Hundreds Watch Latino Actor Eugenio Derbez Honored With Hollywood Walk of Fame Star | NBC Southern California

Hundreds Watch Latino Actor Eugenio Derbez Honored With Hollywood Walk of Fame Star

Derbez's big fan turnout is a sign for Hollywood executives of what American audiences want to see, according to a popular Spanish radio host.



    Actor Eugenio Derbez was honored with a star on the Hollywood Walk of Fame, becoming the 88th Latino actor to get a place at the landmark. John Cádiz Klemack (Published Thursday, March 10, 2016)

    Latino actor Eugenio Derbez made his mark on Hollywood history when he received his star on the Hollywood Walk of Fame Thursday morning, becoming the 88th Latino performer to receive the honor.

    Fans came out in the hundreds to cheer on the film and television star in the midst of a push in Hollywood for more diversity.

    "As Latinos, we come to the United States to work hard, to succeed," said Cindy Rocha, a fan. "I think it's an amazing thing for him."

    Derbez said he's doing what he can to address the lack of Latinos in Hollywood as he crosses over from the Spanish-speaking market to mainstream Hollywood. He will star alongside Jennifer Garner and Queen Latifah on the big screen in "Miracles from Heaven," opening March 16.

    "It's one of the few times you can watch a Latino on the big screen who's not playing a criminal or drug lord," said Derbez on his latest role.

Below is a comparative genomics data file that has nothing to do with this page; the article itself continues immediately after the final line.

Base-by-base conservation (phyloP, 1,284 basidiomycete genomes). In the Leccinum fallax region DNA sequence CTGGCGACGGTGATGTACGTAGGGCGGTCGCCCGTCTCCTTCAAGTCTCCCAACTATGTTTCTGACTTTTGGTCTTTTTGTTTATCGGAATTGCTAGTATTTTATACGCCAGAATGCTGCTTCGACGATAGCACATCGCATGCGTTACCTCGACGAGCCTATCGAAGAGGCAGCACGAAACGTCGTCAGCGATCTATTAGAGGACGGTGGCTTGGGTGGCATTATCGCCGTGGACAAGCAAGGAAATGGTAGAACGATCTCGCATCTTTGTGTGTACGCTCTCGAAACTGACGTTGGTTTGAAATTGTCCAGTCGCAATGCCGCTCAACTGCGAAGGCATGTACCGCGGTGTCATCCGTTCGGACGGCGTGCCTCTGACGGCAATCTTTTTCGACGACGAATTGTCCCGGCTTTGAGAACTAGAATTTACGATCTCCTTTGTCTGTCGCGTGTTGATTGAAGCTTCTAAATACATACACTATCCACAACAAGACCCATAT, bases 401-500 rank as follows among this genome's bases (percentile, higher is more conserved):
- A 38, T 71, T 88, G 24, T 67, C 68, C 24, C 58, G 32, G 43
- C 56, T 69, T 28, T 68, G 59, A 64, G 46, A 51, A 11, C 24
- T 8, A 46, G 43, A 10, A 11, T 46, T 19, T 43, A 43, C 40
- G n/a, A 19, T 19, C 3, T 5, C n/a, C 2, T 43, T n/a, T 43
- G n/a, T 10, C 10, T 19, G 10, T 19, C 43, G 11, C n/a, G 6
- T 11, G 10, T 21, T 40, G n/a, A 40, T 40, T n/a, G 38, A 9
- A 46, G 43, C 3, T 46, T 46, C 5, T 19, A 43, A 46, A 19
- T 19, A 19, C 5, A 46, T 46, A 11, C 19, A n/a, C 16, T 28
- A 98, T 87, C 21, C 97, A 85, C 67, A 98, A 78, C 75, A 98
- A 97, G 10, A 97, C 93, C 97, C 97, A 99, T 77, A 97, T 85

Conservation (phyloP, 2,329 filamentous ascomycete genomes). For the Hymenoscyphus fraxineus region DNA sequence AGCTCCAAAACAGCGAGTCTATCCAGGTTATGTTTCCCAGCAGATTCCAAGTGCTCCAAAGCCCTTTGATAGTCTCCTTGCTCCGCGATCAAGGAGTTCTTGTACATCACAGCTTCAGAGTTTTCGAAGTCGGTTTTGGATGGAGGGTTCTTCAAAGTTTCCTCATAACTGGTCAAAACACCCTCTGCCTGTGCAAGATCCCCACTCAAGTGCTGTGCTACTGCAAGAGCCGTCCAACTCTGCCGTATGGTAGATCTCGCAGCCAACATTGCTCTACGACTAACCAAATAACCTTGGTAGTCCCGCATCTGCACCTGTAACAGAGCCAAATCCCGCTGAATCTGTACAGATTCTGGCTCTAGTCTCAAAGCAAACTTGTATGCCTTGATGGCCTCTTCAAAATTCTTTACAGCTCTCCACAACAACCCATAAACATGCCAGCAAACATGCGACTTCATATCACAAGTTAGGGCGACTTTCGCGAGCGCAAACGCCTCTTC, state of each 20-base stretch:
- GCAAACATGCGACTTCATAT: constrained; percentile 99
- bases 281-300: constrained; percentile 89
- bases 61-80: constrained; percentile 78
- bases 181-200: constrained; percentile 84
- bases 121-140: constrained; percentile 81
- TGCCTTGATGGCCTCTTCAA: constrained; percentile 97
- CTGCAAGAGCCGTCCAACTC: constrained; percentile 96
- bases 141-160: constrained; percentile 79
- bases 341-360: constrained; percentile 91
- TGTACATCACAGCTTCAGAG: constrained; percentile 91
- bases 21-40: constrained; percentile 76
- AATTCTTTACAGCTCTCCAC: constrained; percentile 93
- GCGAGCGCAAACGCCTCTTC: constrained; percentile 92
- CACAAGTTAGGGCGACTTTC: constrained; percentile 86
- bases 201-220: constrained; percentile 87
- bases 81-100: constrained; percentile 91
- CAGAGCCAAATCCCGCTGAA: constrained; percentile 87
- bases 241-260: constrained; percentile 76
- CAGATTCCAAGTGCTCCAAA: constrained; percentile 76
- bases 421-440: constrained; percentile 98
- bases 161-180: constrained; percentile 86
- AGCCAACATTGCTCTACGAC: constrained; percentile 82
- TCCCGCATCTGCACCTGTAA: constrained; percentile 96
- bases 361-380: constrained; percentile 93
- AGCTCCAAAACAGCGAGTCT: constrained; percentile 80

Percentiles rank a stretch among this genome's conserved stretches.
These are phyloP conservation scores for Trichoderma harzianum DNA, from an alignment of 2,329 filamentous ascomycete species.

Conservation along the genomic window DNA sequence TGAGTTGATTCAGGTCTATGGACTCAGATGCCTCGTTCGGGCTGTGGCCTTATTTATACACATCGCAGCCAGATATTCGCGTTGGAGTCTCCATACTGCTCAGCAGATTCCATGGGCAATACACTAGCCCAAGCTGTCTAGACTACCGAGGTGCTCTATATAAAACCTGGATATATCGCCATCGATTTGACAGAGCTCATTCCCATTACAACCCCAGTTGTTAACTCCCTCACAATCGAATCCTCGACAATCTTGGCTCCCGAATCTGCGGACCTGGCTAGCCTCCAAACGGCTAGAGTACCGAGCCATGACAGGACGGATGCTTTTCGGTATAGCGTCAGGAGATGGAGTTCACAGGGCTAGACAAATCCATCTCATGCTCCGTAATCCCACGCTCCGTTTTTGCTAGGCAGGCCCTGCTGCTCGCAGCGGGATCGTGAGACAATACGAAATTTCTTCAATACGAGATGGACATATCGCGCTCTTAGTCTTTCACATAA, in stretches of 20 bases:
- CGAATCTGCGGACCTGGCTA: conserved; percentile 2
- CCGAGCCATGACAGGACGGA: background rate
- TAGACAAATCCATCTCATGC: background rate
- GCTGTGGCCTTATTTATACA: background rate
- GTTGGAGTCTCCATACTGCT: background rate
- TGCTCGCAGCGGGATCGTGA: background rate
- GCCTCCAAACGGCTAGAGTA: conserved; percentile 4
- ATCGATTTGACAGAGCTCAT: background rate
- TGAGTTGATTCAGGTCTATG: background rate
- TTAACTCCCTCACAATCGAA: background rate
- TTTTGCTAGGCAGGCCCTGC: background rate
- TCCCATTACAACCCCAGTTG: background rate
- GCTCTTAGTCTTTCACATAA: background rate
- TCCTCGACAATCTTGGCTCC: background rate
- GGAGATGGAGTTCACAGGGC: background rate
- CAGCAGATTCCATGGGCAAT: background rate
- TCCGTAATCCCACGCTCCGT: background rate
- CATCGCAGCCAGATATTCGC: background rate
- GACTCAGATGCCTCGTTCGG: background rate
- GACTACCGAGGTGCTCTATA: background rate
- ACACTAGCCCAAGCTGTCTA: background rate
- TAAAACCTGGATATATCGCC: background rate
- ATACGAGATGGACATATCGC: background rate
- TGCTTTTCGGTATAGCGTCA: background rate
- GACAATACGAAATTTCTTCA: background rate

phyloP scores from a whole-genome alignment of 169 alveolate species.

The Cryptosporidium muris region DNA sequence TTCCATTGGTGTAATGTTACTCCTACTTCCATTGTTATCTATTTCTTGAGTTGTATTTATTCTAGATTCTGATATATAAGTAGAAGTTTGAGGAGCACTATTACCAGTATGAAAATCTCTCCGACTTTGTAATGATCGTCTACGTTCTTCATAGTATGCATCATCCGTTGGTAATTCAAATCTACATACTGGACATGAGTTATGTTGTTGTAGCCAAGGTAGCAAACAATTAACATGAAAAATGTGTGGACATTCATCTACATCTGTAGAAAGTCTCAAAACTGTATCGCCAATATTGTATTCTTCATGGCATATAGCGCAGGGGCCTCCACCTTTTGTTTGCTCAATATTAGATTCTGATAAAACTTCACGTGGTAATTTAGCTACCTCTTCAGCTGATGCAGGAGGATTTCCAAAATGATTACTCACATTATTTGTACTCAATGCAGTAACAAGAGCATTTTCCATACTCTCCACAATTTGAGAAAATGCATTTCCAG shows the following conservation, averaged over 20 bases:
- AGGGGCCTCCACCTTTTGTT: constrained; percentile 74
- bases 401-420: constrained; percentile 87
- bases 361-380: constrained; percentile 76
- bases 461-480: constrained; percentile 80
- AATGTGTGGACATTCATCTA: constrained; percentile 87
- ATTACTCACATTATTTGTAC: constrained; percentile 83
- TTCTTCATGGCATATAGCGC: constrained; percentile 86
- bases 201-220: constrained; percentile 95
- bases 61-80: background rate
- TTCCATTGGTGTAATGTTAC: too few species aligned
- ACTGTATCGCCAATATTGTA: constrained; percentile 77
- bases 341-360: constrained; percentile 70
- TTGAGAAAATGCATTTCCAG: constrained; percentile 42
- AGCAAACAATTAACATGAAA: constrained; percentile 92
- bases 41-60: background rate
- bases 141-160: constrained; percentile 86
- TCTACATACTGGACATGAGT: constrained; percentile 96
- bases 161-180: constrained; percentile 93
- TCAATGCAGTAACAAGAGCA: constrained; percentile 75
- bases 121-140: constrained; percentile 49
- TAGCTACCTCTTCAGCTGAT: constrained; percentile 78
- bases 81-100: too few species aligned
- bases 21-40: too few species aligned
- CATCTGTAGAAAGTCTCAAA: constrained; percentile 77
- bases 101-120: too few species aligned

Derbez made waves when he wrote, directed and starred in his 2013 film, "Instructions Not Included," which became the highest-grossing Spanish-language film in the country.

    The large fan turnout on Hollywood Boulevard should be a sign for industry executives, said radio host Eddie Sotelo of "El Show de Piolín."

    "Now they have to listen," Sotelo said. "They have to give us more opportunity."

    "Diversity, it's everything about diversity," Derbez said. "They need to start opening their spaces to all kinds of people, not just white people."

    There needs to be more representation at the executive level as well in order to create more opportunities for minorities in the film industry, according to Axel Caballero, executive director of the National Association of Latino Independent Producers.

    "The problem is the gatekeeper level — executives, the studios and network leadership," said Caballero. "We need to diversify that to get more opportunities; we have to have representation there."